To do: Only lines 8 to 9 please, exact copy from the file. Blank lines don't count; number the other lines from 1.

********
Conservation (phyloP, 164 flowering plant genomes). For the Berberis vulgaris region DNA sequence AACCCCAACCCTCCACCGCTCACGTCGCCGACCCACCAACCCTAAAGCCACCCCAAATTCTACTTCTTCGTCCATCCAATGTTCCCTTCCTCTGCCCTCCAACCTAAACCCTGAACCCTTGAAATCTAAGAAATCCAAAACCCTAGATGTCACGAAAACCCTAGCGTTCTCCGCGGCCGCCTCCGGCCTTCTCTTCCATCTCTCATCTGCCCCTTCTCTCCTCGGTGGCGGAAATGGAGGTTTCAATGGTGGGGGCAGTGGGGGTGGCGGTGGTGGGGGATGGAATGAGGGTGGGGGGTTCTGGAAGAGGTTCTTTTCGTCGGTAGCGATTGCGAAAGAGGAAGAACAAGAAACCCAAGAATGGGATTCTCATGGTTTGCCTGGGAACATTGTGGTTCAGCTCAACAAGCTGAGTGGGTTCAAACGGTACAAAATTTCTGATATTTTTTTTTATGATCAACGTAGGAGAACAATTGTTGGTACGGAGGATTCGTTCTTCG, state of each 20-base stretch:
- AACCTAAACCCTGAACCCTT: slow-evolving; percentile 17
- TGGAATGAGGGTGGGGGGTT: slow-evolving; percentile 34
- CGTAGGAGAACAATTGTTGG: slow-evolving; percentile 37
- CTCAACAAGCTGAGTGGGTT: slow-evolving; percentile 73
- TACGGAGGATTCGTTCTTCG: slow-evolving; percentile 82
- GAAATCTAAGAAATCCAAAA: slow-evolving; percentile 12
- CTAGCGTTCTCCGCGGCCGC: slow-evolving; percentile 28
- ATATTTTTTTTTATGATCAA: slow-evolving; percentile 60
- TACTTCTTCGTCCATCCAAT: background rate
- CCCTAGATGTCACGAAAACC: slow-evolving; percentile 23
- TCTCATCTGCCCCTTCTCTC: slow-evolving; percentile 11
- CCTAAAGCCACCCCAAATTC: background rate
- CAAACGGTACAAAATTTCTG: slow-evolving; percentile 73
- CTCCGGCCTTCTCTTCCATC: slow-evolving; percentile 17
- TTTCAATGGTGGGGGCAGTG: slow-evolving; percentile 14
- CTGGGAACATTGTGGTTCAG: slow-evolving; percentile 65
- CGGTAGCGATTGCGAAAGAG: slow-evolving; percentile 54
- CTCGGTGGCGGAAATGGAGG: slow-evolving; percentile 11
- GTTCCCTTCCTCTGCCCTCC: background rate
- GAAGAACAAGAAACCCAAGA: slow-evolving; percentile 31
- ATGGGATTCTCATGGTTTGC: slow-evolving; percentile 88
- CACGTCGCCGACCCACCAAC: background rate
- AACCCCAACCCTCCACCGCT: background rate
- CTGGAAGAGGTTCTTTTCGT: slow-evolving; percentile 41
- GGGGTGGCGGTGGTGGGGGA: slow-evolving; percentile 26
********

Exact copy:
- CTAGCGTTCTCCGCGGCCGC: slow-evolving; percentile 28
- ATATTTTTTTTTATGATCAA: slow-evolving; percentile 60